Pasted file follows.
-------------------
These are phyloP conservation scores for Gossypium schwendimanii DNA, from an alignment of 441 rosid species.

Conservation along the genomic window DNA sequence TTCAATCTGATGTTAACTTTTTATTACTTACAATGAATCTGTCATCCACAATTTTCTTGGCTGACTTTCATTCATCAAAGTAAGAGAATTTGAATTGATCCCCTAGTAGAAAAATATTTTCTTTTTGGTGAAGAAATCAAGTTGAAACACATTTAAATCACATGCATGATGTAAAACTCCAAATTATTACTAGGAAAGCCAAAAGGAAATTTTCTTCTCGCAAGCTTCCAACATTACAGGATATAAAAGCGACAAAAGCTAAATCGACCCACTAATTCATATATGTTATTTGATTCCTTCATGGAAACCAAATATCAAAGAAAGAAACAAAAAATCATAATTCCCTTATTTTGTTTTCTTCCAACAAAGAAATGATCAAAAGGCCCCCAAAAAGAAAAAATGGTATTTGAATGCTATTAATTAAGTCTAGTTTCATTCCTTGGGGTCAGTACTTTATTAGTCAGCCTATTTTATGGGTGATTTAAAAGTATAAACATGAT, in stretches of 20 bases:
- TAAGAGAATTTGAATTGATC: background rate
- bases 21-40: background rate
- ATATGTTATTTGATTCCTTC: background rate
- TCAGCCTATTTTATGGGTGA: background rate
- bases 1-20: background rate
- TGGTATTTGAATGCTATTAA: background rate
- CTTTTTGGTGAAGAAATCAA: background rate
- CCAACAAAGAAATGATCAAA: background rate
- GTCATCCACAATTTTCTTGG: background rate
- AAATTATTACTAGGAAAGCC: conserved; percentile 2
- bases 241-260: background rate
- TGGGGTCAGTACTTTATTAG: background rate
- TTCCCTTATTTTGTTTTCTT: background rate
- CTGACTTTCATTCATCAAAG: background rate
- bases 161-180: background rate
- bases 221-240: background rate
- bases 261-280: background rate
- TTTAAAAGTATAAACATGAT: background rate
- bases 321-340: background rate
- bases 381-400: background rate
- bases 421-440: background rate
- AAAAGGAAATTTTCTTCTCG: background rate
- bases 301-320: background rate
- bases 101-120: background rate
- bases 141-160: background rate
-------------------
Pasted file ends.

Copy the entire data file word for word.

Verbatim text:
These are phyloP conservation scores for Gossypium schwendimanii DNA, from an alignment of 441 rosid species.

Conservation along the genomic window DNA sequence TTCAATCTGATGTTAACTTTTTATTACTTACAATGAATCTGTCATCCACAATTTTCTTGGCTGACTTTCATTCATCAAAGTAAGAGAATTTGAATTGATCCCCTAGTAGAAAAATATTTTCTTTTTGGTGAAGAAATCAAGTTGAAACACATTTAAATCACATGCATGATGTAAAACTCCAAATTATTACTAGGAAAGCCAAAAGGAAATTTTCTTCTCGCAAGCTTCCAACATTACAGGATATAAAAGCGACAAAAGCTAAATCGACCCACTAATTCATATATGTTATTTGATTCCTTCATGGAAACCAAATATCAAAGAAAGAAACAAAAAATCATAATTCCCTTATTTTGTTTTCTTCCAACAAAGAAATGATCAAAAGGCCCCCAAAAAGAAAAAATGGTATTTGAATGCTATTAATTAAGTCTAGTTTCATTCCTTGGGGTCAGTACTTTATTAGTCAGCCTATTTTATGGGTGATTTAAAAGTATAAACATGAT, in stretches of 20 bases:
- TAAGAGAATTTGAATTGATC: background rate
- bases 21-40: background rate
- ATATGTTATTTGATTCCTTC: background rate
- TCAGCCTATTTTATGGGTGA: background rate
- bases 1-20: background rate
- TGGTATTTGAATGCTATTAA: background rate
- CTTTTTGGTGAAGAAATCAA: background rate
- CCAACAAAGAAATGATCAAA: background rate
- GTCATCCACAATTTTCTTGG: background rate
- AAATTATTACTAGGAAAGCC: conserved; percentile 2
- bases 241-260: background rate
- TGGGGTCAGTACTTTATTAG: background rate
- TTCCCTTATTTTGTTTTCTT: background rate
- CTGACTTTCATTCATCAAAG: background rate
- bases 161-180: background rate
- bases 221-240: background rate
- bases 261-280: background rate
- TTTAAAAGTATAAACATGAT: background rate
- bases 321-340: background rate
- bases 381-400: background rate
- bases 421-440: background rate
- AAAAGGAAATTTTCTTCTCG: background rate
- bases 301-320: background rate
- bases 101-120: background rate
- bases 141-160: background rate